May 13: William Burnham Woods (1887)

William Burnham Woods was the 45th justice of the United States Supreme Court. He was the first Southerner to join the court after the Civil War. Woods was originally from Ohio. He started his education at Western Reserve College (now Case Western Reserve University), but later moved on to Yale, where he took his degree with honors. After learning law by clerking, he entered politics and was elected a mayor and then a member of the state legislature. Woods volunteered for military service during the Civil War and saw combat around the Gulf Coast. He was promoted to colonel and served with such distinction that General U.S. Grant and others recommended him for promotion to brigadier general. In 1869, President Grant appointed Woods to the Fifth U.S. Circuit Court of Appeals in Atlanta. It was from this post that President Hayes nominated Woods to the U.S. Supreme Court.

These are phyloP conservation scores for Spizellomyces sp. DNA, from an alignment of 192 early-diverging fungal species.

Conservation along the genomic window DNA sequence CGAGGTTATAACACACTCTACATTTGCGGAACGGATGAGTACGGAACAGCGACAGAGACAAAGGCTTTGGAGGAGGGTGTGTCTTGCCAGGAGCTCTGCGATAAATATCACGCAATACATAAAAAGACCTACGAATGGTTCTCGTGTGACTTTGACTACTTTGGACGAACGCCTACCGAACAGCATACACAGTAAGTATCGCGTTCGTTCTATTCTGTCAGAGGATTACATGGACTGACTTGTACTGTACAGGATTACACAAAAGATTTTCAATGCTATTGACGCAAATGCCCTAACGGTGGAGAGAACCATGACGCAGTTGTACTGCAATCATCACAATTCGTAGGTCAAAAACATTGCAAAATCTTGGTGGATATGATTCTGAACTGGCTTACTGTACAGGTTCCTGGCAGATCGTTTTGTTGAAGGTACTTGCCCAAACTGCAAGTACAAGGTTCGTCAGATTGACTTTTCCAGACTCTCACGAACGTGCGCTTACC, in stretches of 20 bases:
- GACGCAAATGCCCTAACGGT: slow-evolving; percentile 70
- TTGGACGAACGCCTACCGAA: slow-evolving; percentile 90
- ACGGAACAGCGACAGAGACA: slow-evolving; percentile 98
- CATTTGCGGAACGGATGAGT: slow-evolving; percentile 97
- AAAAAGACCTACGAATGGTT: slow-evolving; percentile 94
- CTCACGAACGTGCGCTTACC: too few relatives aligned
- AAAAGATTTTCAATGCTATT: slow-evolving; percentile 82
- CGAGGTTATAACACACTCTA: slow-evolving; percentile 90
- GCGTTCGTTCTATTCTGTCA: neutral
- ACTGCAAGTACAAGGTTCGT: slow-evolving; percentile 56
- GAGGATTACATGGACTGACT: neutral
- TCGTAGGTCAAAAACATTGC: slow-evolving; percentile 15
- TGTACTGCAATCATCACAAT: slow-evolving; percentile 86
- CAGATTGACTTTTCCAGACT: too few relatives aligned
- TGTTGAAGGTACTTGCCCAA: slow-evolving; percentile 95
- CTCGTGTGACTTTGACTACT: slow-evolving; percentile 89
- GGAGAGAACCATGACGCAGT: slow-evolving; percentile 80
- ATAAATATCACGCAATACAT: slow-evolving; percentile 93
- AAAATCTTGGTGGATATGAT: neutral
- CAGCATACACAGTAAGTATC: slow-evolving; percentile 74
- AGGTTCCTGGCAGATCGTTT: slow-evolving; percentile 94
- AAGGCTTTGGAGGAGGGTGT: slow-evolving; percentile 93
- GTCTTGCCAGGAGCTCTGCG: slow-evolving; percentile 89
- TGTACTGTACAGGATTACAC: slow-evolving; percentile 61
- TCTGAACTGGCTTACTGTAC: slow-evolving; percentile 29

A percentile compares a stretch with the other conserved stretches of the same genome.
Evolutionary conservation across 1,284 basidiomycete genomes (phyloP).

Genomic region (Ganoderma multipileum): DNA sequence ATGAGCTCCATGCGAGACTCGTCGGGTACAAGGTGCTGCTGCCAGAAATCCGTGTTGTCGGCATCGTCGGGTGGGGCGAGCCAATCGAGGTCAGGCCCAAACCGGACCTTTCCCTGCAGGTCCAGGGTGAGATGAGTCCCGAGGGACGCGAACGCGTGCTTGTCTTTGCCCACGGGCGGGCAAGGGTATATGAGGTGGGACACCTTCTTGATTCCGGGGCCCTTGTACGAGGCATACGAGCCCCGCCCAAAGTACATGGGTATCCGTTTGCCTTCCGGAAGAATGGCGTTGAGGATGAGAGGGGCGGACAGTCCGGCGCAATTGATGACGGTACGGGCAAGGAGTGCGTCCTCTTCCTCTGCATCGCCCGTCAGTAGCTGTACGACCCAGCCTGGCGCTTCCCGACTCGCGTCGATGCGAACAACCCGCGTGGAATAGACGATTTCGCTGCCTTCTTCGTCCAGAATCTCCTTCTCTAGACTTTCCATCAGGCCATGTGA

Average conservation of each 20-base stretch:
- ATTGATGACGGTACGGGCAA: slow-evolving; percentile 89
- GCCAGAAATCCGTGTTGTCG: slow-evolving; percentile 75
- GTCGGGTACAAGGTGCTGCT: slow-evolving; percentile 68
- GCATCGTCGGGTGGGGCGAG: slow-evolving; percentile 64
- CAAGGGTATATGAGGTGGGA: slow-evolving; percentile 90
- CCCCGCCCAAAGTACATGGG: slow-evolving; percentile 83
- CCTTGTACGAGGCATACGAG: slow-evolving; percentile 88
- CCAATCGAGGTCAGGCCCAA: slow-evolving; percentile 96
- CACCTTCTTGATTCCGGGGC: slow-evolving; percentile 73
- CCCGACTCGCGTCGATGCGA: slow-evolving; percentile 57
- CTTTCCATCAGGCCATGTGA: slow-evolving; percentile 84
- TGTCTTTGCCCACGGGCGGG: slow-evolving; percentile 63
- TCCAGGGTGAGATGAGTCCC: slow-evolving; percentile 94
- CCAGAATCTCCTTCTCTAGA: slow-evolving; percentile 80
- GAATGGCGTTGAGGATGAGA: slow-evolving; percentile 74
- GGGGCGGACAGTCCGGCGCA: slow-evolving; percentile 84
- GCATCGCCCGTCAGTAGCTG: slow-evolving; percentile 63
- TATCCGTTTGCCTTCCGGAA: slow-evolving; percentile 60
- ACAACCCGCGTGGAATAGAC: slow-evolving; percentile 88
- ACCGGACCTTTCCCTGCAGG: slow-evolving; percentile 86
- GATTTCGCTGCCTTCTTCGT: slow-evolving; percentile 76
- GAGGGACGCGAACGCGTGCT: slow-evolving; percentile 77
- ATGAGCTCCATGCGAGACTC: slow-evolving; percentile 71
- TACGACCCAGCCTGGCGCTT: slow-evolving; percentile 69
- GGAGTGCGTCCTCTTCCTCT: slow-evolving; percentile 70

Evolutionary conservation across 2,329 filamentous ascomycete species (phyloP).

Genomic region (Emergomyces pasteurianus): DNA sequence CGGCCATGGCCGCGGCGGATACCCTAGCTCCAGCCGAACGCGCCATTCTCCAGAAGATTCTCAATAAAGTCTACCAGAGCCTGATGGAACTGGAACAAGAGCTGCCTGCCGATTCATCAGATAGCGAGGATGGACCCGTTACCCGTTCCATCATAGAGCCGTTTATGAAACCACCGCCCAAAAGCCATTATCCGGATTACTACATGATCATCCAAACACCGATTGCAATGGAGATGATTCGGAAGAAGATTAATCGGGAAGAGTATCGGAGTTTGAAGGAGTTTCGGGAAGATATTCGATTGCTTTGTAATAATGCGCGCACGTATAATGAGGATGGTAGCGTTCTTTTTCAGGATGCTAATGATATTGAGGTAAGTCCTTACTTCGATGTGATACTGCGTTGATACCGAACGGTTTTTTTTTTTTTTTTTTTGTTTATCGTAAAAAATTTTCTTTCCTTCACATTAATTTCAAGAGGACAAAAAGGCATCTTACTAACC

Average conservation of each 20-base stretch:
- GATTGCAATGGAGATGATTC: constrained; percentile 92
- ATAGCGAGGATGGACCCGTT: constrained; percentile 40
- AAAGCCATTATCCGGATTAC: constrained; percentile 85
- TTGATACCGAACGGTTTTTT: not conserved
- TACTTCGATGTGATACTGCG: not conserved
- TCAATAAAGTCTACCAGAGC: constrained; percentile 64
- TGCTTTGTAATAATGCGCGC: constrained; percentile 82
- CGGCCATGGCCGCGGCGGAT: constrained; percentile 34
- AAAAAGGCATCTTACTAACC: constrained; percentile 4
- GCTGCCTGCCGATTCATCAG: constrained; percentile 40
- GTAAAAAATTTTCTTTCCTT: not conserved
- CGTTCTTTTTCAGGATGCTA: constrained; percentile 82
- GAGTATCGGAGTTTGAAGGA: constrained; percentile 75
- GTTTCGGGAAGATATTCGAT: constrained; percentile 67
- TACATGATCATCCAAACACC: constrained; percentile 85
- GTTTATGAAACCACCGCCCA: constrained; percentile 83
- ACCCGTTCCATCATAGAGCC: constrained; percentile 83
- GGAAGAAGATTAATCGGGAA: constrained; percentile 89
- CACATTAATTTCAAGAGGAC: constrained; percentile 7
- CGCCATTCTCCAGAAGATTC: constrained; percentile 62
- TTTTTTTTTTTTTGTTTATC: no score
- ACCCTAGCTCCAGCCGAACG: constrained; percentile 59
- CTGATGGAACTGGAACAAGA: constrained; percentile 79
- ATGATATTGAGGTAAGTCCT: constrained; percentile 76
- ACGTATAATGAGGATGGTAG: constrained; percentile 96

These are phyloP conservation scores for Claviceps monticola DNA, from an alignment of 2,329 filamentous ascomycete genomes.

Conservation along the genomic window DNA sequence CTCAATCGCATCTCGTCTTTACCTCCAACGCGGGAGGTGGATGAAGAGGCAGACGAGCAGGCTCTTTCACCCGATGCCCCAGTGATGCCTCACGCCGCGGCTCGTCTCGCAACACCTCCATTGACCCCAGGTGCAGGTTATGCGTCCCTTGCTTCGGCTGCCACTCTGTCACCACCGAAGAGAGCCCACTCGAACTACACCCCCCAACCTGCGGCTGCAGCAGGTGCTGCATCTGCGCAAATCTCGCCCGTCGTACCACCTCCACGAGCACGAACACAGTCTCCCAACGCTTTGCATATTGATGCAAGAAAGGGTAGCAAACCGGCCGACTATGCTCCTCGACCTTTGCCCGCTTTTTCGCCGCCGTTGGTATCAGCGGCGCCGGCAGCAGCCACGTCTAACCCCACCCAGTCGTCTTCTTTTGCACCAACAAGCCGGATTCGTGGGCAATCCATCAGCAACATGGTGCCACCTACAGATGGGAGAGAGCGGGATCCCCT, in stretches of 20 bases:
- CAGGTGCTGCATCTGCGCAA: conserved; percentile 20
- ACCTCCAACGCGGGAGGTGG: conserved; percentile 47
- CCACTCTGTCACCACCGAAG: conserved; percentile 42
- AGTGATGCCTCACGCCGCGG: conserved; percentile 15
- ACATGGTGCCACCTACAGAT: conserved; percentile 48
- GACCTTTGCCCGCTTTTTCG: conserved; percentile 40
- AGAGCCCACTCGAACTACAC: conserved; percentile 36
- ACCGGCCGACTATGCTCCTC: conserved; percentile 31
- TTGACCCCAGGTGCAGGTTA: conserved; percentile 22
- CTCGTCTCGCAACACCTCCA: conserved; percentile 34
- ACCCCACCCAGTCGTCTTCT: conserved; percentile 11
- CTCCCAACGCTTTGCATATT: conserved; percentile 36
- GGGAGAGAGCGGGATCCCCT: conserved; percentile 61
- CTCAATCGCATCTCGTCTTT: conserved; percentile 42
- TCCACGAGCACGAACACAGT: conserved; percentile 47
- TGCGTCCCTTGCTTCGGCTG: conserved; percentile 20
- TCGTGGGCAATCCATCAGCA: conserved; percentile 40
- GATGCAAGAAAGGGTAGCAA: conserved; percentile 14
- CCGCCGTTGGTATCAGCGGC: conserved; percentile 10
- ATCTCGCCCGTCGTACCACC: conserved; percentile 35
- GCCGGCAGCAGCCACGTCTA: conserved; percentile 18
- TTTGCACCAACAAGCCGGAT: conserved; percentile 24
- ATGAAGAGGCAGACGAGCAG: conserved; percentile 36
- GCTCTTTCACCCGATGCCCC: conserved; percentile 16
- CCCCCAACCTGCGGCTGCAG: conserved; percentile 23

Woods wrote 218 opinions during his brief six years on the bench. Many of them dealt with patent and equity cases that revealed his ability to analyze intricate records. Morrison Waite was the chief justice the entire time Woods was on the court. Woods and Waite were fellow Epiphany parishioners. The funeral service of William Burnham Woods took place at Epiphany on May 16, 1887. Less than a year later the funeral of Chief Justice Waite took place at Epiphany as well. Chief Justice Waite described Woods as “an upright man and a just judge.”

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